7 Anti-Anxiety Plants for This Year’s Garden

7 ANTI-ANXIETY PLANTS FOR THIS YEAR’S GARDEN

I promised myself I wouldn’t spend a ton of money on our yard this year. Since we rent, it’s a waste to invest so much on beautifying someone else’s property. It was a logical decision. Especially since we’ve been talking about buying a house. However, I’m currently rethinking that stance. With my anxiety flareups and COVID-19 isolation, I need something to entice me to spend more time outside. Besides, a garden is a little patch of serenity – natural Prozac. Don’t take my word for it though, scientific studies agree.

So what is it about planting a garden that is good for your mental health? Let’s take a look:

  • Physical activity releases endorphins, making you feel happy
  • Gardening reduces cortisol and relieves stress
  • Microbes in the soil boost serotonin, decreasing feelings of depression
  • Sunlight breaks down adrenaline and helps the body relax

Anti-Anxiety Plants for the Garden

Since I don’t want a full-blown garden, I’m looking for a few plants specifically known for their anti-anxiety properties. I did a few Google searches and here’s what I found:

Lavender

We’re all familiar with lavender. It’s commonly used to scent baby products intended to induce relaxation and sleep. Lavender isn’t just for babies, though. Throughout history, lavender has received praise for its calming capabilities. The active ingredient, linalool, is responsible for this relaxing effect.

Chamomile

Chamomile is a great addition to an anti-anxiety garden. Its active ingredient, apigenin, works as a mild sedative. You must ingest the chamomile to reap its benefits, which is why chamomile teas are so popular (I’m partial to the lattes).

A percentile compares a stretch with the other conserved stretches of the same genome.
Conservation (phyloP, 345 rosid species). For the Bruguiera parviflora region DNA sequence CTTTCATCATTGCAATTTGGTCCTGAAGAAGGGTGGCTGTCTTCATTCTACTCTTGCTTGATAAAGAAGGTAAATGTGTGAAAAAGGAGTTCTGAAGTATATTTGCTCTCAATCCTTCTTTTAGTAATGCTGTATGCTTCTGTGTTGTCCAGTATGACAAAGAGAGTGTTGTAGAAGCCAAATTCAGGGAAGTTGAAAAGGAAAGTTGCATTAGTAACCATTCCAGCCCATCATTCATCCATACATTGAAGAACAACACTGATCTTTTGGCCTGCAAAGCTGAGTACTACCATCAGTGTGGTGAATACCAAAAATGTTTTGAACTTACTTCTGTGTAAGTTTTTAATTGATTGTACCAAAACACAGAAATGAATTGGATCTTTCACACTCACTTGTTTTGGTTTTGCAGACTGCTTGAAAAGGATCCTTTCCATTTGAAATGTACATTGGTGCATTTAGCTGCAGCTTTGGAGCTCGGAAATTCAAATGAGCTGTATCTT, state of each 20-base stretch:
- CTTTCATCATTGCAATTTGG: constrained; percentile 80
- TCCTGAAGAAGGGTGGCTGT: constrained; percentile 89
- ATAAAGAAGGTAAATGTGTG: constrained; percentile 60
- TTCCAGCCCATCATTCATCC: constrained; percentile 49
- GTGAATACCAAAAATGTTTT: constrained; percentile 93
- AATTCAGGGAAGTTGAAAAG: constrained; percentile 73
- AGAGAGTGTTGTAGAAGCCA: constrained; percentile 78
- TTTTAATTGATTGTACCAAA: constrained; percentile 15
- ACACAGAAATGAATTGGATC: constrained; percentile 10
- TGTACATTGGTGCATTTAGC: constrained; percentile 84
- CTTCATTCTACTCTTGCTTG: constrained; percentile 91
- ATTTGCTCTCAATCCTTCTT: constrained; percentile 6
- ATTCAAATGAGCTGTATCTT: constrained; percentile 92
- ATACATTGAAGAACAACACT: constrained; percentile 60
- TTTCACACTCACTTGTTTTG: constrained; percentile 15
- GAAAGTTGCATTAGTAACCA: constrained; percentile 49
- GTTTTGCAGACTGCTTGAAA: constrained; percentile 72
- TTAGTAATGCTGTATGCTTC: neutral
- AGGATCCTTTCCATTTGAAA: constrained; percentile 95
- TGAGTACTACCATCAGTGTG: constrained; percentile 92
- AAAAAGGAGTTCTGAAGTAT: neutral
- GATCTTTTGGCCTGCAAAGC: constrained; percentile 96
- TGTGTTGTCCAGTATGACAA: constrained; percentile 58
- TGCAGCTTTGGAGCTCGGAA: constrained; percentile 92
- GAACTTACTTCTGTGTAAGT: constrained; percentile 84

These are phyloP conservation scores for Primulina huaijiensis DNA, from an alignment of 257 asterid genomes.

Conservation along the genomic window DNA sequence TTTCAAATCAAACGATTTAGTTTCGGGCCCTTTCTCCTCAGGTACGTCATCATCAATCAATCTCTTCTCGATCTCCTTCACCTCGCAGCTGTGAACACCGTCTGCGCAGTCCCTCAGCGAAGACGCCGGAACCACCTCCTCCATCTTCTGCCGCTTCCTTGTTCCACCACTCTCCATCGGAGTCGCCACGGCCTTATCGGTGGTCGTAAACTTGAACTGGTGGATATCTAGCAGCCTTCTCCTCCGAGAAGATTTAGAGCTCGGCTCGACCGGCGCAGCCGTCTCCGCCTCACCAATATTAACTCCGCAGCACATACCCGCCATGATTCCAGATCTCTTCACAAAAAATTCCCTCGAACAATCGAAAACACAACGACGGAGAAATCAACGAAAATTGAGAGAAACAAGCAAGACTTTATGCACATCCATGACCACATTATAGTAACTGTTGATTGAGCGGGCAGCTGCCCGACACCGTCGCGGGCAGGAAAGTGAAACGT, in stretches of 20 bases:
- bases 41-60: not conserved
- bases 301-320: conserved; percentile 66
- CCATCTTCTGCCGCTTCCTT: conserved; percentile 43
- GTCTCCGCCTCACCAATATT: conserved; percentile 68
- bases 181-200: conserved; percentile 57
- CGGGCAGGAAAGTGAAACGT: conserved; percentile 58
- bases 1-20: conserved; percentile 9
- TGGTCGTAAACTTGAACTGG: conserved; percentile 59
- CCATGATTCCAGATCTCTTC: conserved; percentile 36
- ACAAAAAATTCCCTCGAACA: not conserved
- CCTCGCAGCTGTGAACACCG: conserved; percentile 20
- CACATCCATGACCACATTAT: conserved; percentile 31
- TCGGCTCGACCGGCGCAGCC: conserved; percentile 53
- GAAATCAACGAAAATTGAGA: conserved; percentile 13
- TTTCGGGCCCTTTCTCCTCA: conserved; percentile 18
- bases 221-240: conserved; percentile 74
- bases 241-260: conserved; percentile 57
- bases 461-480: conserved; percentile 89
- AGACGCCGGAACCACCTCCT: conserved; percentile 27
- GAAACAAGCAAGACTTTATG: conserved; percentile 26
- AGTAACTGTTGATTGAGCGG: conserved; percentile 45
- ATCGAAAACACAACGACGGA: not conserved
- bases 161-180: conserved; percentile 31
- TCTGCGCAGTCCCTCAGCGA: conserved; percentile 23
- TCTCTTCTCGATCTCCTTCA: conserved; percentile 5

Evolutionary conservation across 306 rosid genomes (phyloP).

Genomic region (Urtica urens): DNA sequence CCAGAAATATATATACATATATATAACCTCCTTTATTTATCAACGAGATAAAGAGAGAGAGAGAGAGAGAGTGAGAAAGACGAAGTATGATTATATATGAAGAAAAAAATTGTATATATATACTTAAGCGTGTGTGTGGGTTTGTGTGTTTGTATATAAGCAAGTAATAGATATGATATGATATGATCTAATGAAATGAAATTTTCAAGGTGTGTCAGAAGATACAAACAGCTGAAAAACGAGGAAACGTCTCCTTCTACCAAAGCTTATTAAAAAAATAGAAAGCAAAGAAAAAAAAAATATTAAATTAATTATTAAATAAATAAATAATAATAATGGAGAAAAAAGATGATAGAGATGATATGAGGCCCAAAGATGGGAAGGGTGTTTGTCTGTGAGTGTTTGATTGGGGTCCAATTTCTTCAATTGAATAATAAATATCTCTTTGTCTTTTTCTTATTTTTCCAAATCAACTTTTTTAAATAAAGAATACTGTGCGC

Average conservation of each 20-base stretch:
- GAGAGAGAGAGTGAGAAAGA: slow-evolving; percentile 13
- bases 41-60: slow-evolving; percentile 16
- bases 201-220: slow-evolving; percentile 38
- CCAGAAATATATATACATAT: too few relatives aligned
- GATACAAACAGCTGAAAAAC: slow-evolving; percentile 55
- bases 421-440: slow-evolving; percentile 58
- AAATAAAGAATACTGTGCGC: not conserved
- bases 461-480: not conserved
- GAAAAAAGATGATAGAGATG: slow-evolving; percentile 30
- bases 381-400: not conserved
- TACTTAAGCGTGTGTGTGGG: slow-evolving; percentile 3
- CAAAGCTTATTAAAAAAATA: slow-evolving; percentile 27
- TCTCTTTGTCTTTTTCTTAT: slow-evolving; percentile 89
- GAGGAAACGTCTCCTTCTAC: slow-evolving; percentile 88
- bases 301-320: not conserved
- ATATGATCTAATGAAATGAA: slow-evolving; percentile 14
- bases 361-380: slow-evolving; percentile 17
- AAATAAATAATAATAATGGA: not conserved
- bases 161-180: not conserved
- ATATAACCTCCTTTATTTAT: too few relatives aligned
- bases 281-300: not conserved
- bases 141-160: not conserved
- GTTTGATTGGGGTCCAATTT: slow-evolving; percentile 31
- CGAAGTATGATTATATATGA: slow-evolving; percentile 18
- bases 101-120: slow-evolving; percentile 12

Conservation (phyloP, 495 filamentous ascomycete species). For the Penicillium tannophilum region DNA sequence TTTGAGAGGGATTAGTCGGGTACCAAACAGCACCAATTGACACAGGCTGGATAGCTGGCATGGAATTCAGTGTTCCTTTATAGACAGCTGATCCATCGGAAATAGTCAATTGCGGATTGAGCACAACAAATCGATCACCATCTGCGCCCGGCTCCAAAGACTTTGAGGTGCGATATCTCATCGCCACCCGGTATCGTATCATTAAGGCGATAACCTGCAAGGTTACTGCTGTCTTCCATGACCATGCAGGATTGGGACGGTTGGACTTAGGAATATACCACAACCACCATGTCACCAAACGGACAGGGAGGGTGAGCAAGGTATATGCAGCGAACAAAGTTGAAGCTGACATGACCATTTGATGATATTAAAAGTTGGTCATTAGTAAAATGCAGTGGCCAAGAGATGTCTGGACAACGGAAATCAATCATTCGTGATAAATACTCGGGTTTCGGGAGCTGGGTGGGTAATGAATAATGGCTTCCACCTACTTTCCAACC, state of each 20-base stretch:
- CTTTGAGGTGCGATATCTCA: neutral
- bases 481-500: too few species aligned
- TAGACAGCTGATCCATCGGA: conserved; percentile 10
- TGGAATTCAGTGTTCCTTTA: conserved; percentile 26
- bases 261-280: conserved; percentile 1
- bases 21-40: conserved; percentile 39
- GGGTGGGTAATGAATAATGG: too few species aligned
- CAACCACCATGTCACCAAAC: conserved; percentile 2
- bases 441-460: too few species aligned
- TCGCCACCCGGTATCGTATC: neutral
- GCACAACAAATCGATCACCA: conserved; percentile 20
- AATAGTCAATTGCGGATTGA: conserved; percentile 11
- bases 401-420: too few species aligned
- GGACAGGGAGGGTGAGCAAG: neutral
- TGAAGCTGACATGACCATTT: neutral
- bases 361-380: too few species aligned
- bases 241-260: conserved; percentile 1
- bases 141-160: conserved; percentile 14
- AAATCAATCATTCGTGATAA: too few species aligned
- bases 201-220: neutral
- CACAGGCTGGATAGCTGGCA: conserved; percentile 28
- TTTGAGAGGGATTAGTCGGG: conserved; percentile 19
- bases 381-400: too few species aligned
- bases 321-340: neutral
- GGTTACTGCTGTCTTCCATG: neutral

Peppermint

Believe it or not, peppermint is good for something other than mojitos. It’s reported to alleviate tension and stress. Those calming feelings are produced by menthol, a natural muscle relaxant.

Roses

Everyone recognizes roses as a symbol of love and beauty. But did you know their lovely scent inspires physiological and psychological relaxation? It’s true! The smell of roses has anti-anxiety effects.

Rosemary

Ever notice how relaxed you feel when the scent of rosemary fills your home as you cook dinner? There’s a good reason behind it. Research suggests the smell of rosemary improves cognitive function and reduces stress hormones.

Jasmine

Jasmine is world-renowned for its sweet, floral scent. A scent that impacts our central nervous system and alleviates anxiety. The smell is so amazing that it not only calms nerves but aids sleep and lessens feelings of depression.

Lemon Balm

People have used lemon balm since the Middle Ages in nerve tonics. Small studies have provided some evidence suggesting lemon balm boosts your mood while reducing stress. Unfortunately, ingesting too much lemon balm can agitate anxiety. You can avoid this by opting to keep it in the garden for its aroma, which is said to have the same impact as ingestion.

Pretty sure I can have all the plants on my list delivered for less than $100. I’m going to consider it an investment in my mental health. Anyone else gardening this year? Drop a comment below and let me know what you’re planting!

P. S. Cozy in Carolina is now available on Bloglovin, so make sure you follow along!

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